G'day fellas. This is my first post on the F.L. forums. Thought I might throw a bit more light on the situation here on the west side of Oz.
The rules are pretty much the same as in eastern states but they are handled a little differently. To obtain any firearm in West Australia you have to either be a member of a rifle/gun club or produce a letter from the owner of a suitable property on which you wish to shoot- unless you are in a club, inwhich case you can't use the darn thing anywhere else without that letter!
Obviously, the property must be of a suitable size for your chosen firearm. Just to make life nice and sweet, you have to produce a new letter every time you wish to add any B-class firearm to your collection. The police these days can quickly check the extent and some details of the property via Google Earth and a phone call to the owner.
If you say you want to hunt, say, foxes on the property and you apply for the likes of a .338 WM you'll pretty much be laughed out of the cop shop!
Things do get a bit easier if you've owned firearms for a large part of a longish life and kept your nose clean (like me - well more or less). But newbies are put through the grinder a bit if they want to go to centrefire first up. There doesn't seem to be a course to sit here. You get given a book to go home and study and sit the test a while later.
A review of the Firearms Act last year in West oz proposed among other things to have hunters renew their letters of approval every 5 years. That threw a bucket of gas on the fire among shooters...and the police as it turned out, when they realised how much extra work that lot would entail. Don't know for sure if it'll come about but looks like we might not be inflicted with that one.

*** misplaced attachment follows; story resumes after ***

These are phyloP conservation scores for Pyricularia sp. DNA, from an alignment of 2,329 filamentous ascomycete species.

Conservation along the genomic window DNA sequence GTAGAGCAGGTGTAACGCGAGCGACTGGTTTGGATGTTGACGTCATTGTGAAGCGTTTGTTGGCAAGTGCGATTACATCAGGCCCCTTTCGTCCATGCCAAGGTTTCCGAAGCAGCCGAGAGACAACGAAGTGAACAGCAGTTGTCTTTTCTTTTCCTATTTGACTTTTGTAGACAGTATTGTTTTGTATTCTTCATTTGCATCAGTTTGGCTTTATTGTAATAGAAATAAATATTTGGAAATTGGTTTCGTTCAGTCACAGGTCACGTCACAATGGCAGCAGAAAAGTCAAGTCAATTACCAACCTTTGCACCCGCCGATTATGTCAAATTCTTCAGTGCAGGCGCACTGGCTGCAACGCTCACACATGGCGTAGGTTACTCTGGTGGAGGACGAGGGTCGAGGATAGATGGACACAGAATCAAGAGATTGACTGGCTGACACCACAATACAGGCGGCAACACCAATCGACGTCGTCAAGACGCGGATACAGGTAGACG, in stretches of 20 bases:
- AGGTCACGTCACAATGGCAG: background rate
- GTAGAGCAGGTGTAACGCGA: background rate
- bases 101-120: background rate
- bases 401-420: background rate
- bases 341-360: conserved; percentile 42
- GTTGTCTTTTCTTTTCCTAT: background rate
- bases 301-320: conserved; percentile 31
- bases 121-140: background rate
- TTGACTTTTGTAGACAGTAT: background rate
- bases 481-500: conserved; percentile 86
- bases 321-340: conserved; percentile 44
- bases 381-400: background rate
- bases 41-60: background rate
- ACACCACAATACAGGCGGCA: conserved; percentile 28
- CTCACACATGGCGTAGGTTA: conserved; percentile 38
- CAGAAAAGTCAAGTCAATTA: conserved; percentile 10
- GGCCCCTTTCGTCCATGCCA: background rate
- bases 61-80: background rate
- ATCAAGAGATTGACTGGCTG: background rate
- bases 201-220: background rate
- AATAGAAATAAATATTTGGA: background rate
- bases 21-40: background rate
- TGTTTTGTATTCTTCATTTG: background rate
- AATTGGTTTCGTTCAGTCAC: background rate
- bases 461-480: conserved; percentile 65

There have been efforts by some to restrict shooters to the property specified but in W.Oz it hasn't happened...yet!
I believe there is something of a dilemma of outlooks amidst the halls of power in Oz. The problem is that although we have always suffered from the Powers' old Brit attitude of paranoia against the citizenry about firearms, especially in W.A. (toughest laws for years until the move to nationwide standardisation), the country has a huge and ever-growing problem of introduced feral animals.
Almost all of our hunting species are feral. Only kangaroos and emus are in some circumstances allowed to be culled where they have bred up in rural districts to unmanageable numbers. In both cases, a permit is required to cull those native species in the West.
I know there has been a hue and cry about us Aussies knocking off our 'iconic' native species from some in the States. But you have to spend time here to understand just how out of control those critters' numbers can go quick time.
To make a long story a bit shorter, we have rabbits, foxes, pigs, camels, wild dogs (not including dingoes here!), deer (mainly in the eastern states), and Asiatic water buffalo to choose from, all trying darn hard to swamp farmers and other humans out of this wide brown land.
Unfortunately, the fairly widespread negative attitude to hunting just makes the problem that much bigger.